The white tail deer is the Pennsylvania state animal. Unfortunately, many of us in the Pittsburgh region are meeting our state animal up close and personal by colliding with them in our cars. According to statistics compiled by State Farm Insurance, for 12 straight years our neighboring state, West Virginia, has taken the title of the state with the most deer collisions in the country. Pennsylvania has come in third for the past two years, making your chance of having a collision with a deer much more likely than winning the Powerball. The overall national odds of crashing with a deer is 1 out of 167, but in Pennsylvania those increase to 1 out of 63.
The odds caught up with my husband this month, As he was driving to Morgantown, West Virginia, on October 22 for a morning work meeting, a deer jumped from the hillside and crashed into the passenger side of his car. He didn’t hit the deer, the deer hit him! The collision happened on I-79 just a few miles past the Neville Island Bridge. My husband never saw the deer, which was probably a blessing since if he had, he may have swerved and hit other drivers.
Each year, approximately 150 people are killed in vehicle/animal collisions with another 10,000 people being injured. My husband was lucky. He was not injured, but his car did not fare so well. The damage to it came to $8,346 and sent the car to the garage for repairs that will take three weeks to finish. The average cost to repair a car from a deer collision is around $4,300. Our claim was nearly double that causing our adjuster to remark, “That was one big deer.”
So how do Pittsburgh area drivers protect themselves from deer collisions?
The first is financially. We had comprehensive insurance coverage, which covered the entire cost of the repairs— we didn’t even have to pay the deductible with the policy we had. The average comprehensive coverage costs less than $200 a year and is well worth it if you live in the area since the odds are so high that at some time you will strike a deer.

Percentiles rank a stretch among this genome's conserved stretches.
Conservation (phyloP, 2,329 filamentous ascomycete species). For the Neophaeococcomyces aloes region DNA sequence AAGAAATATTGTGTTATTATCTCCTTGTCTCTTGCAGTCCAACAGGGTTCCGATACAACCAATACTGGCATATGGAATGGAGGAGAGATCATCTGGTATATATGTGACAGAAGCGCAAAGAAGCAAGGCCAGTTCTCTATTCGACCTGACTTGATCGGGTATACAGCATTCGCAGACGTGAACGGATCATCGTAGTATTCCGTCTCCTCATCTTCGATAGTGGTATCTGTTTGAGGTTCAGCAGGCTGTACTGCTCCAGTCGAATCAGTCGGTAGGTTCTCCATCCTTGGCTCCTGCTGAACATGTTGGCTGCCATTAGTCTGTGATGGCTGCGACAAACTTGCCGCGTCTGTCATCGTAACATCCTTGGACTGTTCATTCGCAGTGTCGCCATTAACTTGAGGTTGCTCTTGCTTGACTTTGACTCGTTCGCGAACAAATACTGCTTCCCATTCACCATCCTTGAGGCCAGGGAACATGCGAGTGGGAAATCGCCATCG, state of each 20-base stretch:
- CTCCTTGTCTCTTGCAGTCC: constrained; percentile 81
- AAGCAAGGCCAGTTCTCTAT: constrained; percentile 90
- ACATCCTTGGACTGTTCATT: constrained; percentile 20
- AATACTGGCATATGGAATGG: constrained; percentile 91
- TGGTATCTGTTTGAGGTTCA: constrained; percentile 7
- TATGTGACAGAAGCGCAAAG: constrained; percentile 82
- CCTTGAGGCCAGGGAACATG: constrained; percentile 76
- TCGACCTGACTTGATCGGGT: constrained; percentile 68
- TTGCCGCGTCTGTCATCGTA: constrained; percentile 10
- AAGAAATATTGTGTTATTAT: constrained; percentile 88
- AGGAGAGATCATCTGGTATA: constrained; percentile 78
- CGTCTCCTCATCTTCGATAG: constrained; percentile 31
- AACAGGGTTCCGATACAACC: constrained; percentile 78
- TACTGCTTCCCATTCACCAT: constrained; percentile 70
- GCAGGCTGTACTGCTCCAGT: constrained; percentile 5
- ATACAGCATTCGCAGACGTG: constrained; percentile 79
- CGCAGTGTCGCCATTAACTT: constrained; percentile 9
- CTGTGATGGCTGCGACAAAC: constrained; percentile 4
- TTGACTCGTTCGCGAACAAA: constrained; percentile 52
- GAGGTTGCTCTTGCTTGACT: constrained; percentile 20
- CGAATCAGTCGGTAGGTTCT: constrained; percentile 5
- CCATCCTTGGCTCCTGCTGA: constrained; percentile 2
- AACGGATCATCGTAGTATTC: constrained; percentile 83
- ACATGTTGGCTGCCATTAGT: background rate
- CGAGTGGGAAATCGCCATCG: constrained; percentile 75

Second, you need to be aware that deer are a dangerous hazard. They tend to be more active around dawn and dusk and between 6-9 p.m., so keep alert especially at those times and drive more slowly. While you can hit a deer anytime of the year, during the Autumn moths from October- December, the deer are on the move because it is breeding season. Deer also travel in groups so if you see one deer, you should assume there are more. Pay attention to deer crossing road signs; they’re there for a reason. If a deer strike is imminent, don’t serve to avoid it. Brake if you can, but don’t veer as you may strike a tree or another car and that is when most injuries occur.
These tips go for cyclists as well. The same week that my husband had his deer strike, a co-worker collided with one as he was coasting down a hill on his bike, causing a broken ankle, concussion, and numerous bruises and cuts. He was wearing a bike helmet, if not, he may now be dead, which brings us to seat belts.
Finally, while you can’t control how deer behave, you can control your behavior, and one way to greatly diminish your risk of injury or death from a deer collision is to wear your seat belt, and if you’re a cyclist, be sure to wear a helmet.
By Janice Lane Palko